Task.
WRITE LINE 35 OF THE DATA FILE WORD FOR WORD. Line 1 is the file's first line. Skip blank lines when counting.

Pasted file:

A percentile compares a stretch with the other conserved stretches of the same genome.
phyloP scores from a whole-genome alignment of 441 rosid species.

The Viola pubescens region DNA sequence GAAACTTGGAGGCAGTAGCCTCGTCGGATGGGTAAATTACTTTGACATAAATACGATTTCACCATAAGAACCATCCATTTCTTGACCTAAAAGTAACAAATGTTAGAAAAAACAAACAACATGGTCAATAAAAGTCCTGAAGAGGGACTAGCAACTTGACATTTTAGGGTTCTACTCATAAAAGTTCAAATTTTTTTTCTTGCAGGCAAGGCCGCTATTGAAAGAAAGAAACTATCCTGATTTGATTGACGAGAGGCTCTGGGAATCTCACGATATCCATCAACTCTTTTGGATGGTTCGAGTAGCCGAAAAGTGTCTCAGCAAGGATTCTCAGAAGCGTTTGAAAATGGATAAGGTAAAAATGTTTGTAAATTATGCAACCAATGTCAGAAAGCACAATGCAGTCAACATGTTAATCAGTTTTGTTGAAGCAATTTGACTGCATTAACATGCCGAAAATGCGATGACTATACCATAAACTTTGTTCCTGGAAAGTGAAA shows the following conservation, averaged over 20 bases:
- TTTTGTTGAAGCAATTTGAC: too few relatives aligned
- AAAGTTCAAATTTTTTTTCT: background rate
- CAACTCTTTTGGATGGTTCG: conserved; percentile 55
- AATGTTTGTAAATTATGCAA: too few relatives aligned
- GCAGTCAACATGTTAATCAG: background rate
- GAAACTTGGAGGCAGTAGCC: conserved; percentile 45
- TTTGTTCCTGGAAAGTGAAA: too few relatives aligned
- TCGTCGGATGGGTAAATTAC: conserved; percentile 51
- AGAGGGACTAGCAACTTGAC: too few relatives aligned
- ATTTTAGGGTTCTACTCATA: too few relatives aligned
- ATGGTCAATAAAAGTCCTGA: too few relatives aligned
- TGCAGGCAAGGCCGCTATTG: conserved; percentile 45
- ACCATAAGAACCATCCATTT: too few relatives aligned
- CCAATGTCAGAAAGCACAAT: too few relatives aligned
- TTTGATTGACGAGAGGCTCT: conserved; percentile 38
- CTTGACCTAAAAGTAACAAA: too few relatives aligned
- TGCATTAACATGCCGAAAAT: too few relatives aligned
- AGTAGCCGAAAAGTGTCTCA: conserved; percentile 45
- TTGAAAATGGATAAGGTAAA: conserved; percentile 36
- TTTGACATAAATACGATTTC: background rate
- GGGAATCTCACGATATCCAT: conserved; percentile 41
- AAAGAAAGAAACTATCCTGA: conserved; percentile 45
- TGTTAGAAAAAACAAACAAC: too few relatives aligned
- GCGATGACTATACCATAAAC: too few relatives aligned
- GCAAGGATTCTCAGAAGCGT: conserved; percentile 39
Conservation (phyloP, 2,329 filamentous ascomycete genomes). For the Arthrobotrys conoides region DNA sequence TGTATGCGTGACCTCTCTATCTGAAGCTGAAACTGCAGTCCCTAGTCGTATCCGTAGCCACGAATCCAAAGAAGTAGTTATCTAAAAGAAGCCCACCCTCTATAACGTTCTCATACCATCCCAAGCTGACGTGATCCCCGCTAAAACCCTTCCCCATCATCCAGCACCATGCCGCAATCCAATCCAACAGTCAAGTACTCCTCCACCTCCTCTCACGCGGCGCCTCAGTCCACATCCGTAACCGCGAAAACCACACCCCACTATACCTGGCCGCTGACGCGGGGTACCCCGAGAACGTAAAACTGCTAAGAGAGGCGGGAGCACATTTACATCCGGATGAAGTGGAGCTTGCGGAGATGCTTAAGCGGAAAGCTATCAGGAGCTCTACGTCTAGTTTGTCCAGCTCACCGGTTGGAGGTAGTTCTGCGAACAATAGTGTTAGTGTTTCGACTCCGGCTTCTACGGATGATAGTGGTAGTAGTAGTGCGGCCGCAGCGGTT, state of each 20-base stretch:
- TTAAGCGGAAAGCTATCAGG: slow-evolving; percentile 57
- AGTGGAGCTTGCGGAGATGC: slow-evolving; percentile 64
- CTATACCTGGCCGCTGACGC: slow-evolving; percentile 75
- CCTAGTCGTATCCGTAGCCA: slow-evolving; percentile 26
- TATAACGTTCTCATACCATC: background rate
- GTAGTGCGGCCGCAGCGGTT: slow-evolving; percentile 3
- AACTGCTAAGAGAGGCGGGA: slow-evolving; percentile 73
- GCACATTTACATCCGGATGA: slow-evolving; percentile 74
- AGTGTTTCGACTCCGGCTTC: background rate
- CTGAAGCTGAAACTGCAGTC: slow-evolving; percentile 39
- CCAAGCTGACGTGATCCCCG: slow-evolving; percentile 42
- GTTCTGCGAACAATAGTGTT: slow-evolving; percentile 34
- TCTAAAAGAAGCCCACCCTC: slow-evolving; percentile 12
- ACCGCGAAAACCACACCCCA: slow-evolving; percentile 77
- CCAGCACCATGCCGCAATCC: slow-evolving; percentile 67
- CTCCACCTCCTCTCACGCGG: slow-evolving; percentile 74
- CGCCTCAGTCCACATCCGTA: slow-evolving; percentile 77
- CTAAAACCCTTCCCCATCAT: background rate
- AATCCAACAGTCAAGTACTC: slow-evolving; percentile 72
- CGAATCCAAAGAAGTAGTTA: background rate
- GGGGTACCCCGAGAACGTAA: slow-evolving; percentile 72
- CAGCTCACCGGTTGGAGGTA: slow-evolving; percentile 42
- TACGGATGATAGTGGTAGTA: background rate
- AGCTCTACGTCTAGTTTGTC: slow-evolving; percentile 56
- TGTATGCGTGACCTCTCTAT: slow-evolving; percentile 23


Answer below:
- GTAGTGCGGCCGCAGCGGTT: slow-evolving; percentile 3